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Winners & Losers in Housing Crisis: See Where MA Ranks

Saturday, May 30, 2015

 

American homeowners are ready to see their homes be worth something again — at least as much as they paid for them. For many, home values dictate whether or not they are able to sell their home and recoup their investment. Because of stagnant home prices in many places, thousands of Americans who aren’t able to wait out the recession are selling their homes at a loss compared to their initial investment.

SEE BELOW: Where Does MA Rank in Housing Crisis?

It’s now been seven years since the start of the 2008 recession. To illustrate how home prices have changed since then, data researchers from FindTheHome have compiled data on home prices during their pre-recession peaks and compared them to what they’re worth today.

 

This graphic shows that home prices in Massachusetts are still 11.0% lower than their pre-recession highs in January 2006. Despite home prices not making a complete recovery, home prices in Massachusetts are projected to rise 5.3% over the next 12 months. For reference, national home prices are projected to rise 5.1% on average, leaving homeowners in Massachusetts hopeful that the price gap will shrink over the coming year.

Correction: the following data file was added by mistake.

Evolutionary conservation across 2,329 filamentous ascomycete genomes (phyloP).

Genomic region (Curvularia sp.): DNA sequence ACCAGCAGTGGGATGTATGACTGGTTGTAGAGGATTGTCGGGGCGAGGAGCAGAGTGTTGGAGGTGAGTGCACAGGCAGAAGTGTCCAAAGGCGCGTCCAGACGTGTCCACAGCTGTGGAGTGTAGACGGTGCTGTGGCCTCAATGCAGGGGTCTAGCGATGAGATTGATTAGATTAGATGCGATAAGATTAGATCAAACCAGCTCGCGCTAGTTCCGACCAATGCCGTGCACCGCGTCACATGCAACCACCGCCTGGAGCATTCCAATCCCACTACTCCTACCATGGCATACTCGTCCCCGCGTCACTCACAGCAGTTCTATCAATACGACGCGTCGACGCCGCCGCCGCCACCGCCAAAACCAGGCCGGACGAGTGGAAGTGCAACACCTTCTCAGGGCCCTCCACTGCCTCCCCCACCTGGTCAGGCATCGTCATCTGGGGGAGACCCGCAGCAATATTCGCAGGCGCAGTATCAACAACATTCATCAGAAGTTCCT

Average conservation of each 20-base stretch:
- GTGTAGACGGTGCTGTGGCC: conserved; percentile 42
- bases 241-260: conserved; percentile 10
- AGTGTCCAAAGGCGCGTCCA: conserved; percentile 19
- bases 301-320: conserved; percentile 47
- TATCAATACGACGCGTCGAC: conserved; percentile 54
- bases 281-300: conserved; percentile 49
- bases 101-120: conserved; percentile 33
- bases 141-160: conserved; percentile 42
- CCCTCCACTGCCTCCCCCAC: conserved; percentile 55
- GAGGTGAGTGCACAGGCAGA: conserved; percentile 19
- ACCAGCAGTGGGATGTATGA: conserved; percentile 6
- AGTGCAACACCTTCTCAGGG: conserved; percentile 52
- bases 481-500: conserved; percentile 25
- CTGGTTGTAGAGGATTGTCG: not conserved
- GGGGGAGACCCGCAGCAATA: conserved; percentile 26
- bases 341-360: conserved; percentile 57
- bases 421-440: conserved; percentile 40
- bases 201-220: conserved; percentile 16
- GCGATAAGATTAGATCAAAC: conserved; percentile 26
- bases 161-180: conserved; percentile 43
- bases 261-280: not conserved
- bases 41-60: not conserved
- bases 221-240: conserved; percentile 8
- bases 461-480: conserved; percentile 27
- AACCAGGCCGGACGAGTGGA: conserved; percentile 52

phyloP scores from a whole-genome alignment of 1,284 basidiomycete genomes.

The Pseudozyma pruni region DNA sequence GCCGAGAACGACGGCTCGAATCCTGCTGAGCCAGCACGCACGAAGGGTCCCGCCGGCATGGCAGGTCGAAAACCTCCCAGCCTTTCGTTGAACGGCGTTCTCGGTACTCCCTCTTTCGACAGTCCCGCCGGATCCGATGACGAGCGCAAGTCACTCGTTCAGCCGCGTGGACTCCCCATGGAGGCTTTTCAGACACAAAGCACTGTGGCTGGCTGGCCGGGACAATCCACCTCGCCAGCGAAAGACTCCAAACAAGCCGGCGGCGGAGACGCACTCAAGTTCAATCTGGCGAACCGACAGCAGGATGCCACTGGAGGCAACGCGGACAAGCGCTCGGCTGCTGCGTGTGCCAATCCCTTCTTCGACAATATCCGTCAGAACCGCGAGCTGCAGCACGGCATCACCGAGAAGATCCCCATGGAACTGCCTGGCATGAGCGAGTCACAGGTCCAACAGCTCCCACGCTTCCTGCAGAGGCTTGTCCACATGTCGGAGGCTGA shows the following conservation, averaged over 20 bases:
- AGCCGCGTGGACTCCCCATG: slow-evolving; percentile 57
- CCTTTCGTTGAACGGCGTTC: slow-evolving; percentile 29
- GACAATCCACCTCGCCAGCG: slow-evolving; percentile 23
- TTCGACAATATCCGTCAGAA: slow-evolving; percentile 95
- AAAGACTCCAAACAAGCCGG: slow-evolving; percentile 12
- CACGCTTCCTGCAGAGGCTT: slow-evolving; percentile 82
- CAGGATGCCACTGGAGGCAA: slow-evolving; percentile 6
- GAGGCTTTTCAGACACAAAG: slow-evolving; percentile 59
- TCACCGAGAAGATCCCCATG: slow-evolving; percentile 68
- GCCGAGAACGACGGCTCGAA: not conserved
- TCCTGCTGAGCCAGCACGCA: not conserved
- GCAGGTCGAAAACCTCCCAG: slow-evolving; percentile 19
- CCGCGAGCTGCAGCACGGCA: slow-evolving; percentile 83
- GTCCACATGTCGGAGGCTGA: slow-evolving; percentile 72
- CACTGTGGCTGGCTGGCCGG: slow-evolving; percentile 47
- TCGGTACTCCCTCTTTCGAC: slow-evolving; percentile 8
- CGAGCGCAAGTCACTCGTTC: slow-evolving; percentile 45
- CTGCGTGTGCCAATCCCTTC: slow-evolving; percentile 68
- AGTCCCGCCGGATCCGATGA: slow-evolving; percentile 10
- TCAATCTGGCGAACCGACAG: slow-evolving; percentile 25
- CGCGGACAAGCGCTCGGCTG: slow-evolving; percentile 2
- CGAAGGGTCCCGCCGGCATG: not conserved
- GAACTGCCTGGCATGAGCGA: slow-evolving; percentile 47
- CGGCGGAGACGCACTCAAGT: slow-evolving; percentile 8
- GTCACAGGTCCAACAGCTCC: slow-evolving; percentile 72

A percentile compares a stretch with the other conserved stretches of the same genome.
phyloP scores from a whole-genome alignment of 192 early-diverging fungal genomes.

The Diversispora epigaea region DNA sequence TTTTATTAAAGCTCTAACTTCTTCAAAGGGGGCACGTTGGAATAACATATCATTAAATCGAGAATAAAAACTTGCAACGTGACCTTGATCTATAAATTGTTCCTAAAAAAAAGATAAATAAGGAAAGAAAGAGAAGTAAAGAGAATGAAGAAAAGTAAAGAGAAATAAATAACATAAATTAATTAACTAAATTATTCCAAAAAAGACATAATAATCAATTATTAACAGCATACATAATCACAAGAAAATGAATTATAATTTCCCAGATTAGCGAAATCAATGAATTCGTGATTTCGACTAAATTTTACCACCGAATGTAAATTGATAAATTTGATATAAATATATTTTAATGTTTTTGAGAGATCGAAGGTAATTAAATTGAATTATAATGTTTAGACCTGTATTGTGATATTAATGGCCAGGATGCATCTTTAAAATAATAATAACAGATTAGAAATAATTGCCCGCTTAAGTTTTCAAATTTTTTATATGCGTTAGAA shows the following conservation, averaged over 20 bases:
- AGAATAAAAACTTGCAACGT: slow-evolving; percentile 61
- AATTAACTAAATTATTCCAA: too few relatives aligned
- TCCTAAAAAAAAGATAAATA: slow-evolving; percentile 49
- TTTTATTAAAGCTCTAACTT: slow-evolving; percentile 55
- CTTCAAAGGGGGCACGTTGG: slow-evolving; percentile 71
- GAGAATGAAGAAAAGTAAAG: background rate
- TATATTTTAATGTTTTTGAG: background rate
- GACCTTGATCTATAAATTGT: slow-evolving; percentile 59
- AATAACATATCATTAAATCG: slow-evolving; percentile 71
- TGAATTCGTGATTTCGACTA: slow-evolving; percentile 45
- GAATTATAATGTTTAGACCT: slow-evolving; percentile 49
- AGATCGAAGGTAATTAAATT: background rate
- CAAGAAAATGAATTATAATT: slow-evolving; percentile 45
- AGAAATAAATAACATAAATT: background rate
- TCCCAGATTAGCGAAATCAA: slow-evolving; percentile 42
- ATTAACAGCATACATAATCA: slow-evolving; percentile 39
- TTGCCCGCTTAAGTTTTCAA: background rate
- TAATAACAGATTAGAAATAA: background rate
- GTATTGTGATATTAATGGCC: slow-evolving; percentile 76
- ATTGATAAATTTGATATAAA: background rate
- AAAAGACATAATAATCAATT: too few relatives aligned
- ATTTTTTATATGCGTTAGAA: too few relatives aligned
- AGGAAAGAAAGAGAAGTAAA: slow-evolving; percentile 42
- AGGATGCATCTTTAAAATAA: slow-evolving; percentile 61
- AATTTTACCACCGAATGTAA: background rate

The main takeaway from the data is that location really does matter, and each real estate market is recovering differently. For example, home prices in Arizona are 27.4% behind their June 2006 peak, but another state in the same region, Colorado, is experiencing home prices that are a 14.5% premium above its own previous high. Here are the 10 states that have recovered the most since the recession and the 10 states that still have a ways to go.

 

Note: trends.findthehome.com defined home price recovery as the percent change between the median home price during the month of each state’s pre-recession (2005-2009) peak and the median home price as of March 2015. States with positive percent differences are states where home prices have generally surpassed their pre-recession peaks. Conversely, states with negative percent differences are yet to reach median home prices that are as high as they once were.

 

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